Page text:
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Ed Vaizey declares UK broadband market is in rude health
Wednesday 06 March 2013 10:37:08 by Andrew Ferguson

Two weeks after the Government failed to send a representative to the FTTH Conference at ExCeL it dispatched Ed Vaizey to Cable Congress to deliver a speech.

"Firms like Virgin Media and BT lead the way when it comes to investing in our broadband infrastructure, and I must applaud the work they are doing and the capital they have committed. Virgin Media’s investment in doubling customers’ speeds is future proofing the network and opening up new opportunities for our online companies, and is only one part of its multi-billion pound programme.
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Our goal is to provide certainty, to ensure the money invested in rollout is used to take superfast broadband further and not wasted on delays and disputes. It is important that the regulatory framework governing the telecoms sector is fit for purpose and competitive. While this of course sits with Ofcom, we are committed to ensuring the market fosters competition, supports multiple, innovative providers, and results in greater consumer choice.
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On this latter aspect, the UK’s broadband market is already in rude health. Ofcom’s European scorecard, which was published today shows that the UK currently benefits from low prices and a high degree of competition in the broadband market, and that the UK has the best deals available for consumers across a selection of pricing bundles in the major European economies."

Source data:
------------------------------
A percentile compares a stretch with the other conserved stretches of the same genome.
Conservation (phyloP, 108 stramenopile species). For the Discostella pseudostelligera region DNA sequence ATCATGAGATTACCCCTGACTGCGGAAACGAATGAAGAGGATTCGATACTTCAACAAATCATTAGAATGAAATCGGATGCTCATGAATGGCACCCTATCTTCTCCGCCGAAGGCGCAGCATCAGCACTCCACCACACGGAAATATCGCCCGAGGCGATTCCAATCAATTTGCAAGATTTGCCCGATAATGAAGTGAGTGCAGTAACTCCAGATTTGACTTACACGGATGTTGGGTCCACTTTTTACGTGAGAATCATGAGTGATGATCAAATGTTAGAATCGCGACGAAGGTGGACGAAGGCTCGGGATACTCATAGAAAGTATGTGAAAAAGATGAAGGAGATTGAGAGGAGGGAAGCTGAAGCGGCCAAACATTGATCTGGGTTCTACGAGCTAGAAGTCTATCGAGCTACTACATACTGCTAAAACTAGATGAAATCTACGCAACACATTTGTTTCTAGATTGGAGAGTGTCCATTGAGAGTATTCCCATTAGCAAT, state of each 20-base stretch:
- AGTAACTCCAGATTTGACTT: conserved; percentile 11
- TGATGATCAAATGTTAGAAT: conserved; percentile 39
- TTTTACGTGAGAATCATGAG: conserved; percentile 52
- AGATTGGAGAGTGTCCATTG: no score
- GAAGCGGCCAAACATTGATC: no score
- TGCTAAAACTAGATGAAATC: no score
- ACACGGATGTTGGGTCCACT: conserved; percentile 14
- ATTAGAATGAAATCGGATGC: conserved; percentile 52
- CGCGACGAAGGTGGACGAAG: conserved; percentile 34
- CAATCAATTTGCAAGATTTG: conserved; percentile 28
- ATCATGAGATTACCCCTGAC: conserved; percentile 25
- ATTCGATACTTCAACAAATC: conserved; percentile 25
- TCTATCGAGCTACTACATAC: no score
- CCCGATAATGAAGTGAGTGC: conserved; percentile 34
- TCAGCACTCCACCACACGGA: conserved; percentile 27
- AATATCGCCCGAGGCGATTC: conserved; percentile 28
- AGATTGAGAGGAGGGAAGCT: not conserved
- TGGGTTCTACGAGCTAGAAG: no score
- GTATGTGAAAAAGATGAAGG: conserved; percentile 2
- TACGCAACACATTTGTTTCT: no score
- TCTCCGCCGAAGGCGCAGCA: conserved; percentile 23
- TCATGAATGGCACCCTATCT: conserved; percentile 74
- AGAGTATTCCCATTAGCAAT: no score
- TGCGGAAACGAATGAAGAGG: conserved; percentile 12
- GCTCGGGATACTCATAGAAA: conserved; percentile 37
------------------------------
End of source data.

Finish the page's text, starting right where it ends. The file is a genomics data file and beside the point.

Extracts from speech by Ed Vaizey MP

There is little doubt that the competition in the retail sector of UK broadband means that people can buy broadband from as little as £2.50 per month and is ahead of most of Europe. The problem this has created is that millions seem reluctant to embrace the faster services that allow people to do more with their connection and at the same time means that only providers able to cross subsidise can compete.

The message is clear as far as we are concerned, the UK has done exceedingly well in getting first generation broadband to where it is now, but other economies across Europe and the world are leap frogging this stage and could very easily become the locations to do business in a digital economy. What the politicians need to look at is how to attract the investment that means Russia is rolling out FTTB (Fibre to the Building/Basement) networks at breakneck pace and not subsidising existing companies. We have some firms succeeding in this area, but there are others that are simply lots of good PR but very little in terms of actual connections to the consumer and SME market.

So lets have no back slapping and celebrations, we still stand a chance of meeting the 2015 goals, but the crown may be short lived particularly as there is no clear direction from any of the political parties for post 2015.

Comments

Posted by farrina about 1 year ago
Forgive my ignorance - I have heard of FTTC & FTTP but could you clarify what is FTTB ?